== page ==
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Newbie: Advantage of DotNet over Java

Hi,
We are having a debate on DotNet and Java.
As a beginner I do not have much experience on DotNet and Java.

Are there any major advantage of using DotNet over Java?

Thanks for any help I get on this subject.
Mark
Jul 9 '08 #1
6 2159
Others can address the platform issue better, but from a pure language issue
you have to decide whether you want the ultra-sparseness of Java or not (no
delegates, no preprocessor, no operator overloading, no linq, no value types,
.... stop me anytime...).
--
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"Mark" wrote:
Hi,
We are having a debate on DotNet and Java.
As a beginner I do not have much experience on DotNet and Java.

Are there any major advantage of using DotNet over Java?

Thanks for any help I get on this subject.
Mark
Jul 9 '08 #2
From what I understand - .Net is platform independent like Java - except
..Net is proprietary - unlike Java. I think that means it is exclusively
microsoft based but can run on Linux, Mac, windows (I'm not sure what
else). But if you will be working with Server databases like Sql
Server, Oracle - I have not seen anything like the .Net dataAdapter
(ADO.Net) in Java (but I have not done any coding in Java since about
2004). I have not seen anything easier or as robust or flexible for
manipulating data between an appication and a server DB than ADO.Net. I
just don't know what proprietary means - exactly - as far as software
goes - if it runs on a bunch of different platforms. You still have to
buy Java (Eclipse or whatever is is now) just like .Net. I guess if you
are using a Tomcat webserver (or something related to Tomcat/Apache)
then yes - Java would be easier to deal with than .Net. I don't think
..Net can interface with Tomcat/Apache (I may be wrong - don't know).

Rich

*** Sent via Developersdex http://www.developersdex.com ***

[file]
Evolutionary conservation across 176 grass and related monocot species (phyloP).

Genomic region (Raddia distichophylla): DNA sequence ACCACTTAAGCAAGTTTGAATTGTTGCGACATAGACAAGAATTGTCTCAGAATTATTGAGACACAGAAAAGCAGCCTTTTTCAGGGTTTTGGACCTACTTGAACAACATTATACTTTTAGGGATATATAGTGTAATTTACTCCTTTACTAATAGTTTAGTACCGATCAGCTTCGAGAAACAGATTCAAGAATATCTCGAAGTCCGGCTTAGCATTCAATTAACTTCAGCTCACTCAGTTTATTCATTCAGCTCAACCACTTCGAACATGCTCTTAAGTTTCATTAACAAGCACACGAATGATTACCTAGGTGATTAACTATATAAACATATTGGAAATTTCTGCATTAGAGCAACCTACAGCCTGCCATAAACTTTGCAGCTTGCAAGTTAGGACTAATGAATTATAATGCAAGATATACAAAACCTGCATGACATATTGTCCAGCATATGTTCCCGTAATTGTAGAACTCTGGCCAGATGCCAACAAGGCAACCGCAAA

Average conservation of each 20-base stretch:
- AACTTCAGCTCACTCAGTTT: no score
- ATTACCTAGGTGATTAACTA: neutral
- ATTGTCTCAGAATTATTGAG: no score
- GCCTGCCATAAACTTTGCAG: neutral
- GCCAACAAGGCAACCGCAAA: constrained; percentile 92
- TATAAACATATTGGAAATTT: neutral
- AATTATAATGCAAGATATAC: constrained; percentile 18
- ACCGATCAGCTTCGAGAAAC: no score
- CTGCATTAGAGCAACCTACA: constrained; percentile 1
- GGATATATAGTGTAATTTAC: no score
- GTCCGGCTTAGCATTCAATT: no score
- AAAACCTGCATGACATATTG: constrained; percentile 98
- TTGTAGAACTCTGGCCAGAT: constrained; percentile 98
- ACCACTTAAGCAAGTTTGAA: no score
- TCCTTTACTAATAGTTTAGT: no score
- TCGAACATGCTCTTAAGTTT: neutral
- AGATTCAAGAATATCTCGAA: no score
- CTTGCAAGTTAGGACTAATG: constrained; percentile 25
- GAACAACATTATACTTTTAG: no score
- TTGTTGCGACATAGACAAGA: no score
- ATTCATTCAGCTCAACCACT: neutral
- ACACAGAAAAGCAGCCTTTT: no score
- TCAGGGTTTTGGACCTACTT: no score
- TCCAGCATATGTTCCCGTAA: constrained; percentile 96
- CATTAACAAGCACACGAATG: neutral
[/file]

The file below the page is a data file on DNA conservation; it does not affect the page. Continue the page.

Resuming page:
Jul 9 '08 #3

"Rich P" <rp*****@aol.comwrote in message
news:uU**************@TK2MSFTNGP04.phx.gbl...
From what I understand - .Net is platform independent like Java - except
Net is proprietary - unlike Java.
..Net is not proprietary to MS. MS gave .Net away, which is control by the
ISO and ECMA. MS does sit on those ISO and ECMA standard committees along
with IBM, Novell, Hilliard Packer and Sun Micro Systems, and they control
what happens to .Net, which is a standard. Java is not a standard.

The only proprietary element in .Net is VB.net, which is owned by MS.
That's not to say that MS doesn't have a strong influence in the development
of the .Net technology, but MS doesn't own .Net.

That's why other 3rd party software language vendors can tap into .Net
technology, because .Net is not proprietary to MS.

http://en.wikipedia.org/wiki/CLI_Languages
http://dotnetpowered.com/languages.aspx

Jul 10 '08 #4
Pro's over Java:
- The .NET Framework enjoys superior performance over applications running
on the Java virtual machine.

- CLR allows for code from a variety of languages to be compiled to IL and
run, meaning that language choice comes down to developer preference rather
than being locked into one language (i.e. Java).

- Broader range of language concepts supported

- Will soon be expanded into the rich web client arena, so desktop skills
can be leveraged for web development as well

- Arguably has a much wider range of capabilities and technologies than Java

- Is not a "last resort language" (for when platform independence is
required) like Java, but is often a first choice language where platform
independence isn't a requirement.

- ISO standardisation means that, when developing multi platform apps,
they're much more likely to run the same on two different platforms.
Believe it or not, this is not always the case for Java.
Java's pro's over .NET:

- Wider range of platforms support it (for now).
That's my $0.02 anyway, and I should point out that I'm far from an expert
on this subject. With a little digging and Googlage you could probably find
far more information.

Hope that helps you some,
~Alex
"Mark" <Ma**@nospaml.comwrote in message
news:%2****************@TK2MSFTNGP03.phx.gbl...
Hi,
We are having a debate on DotNet and Java.
As a beginner I do not have much experience on DotNet and Java.

Are there any major advantage of using DotNet over Java?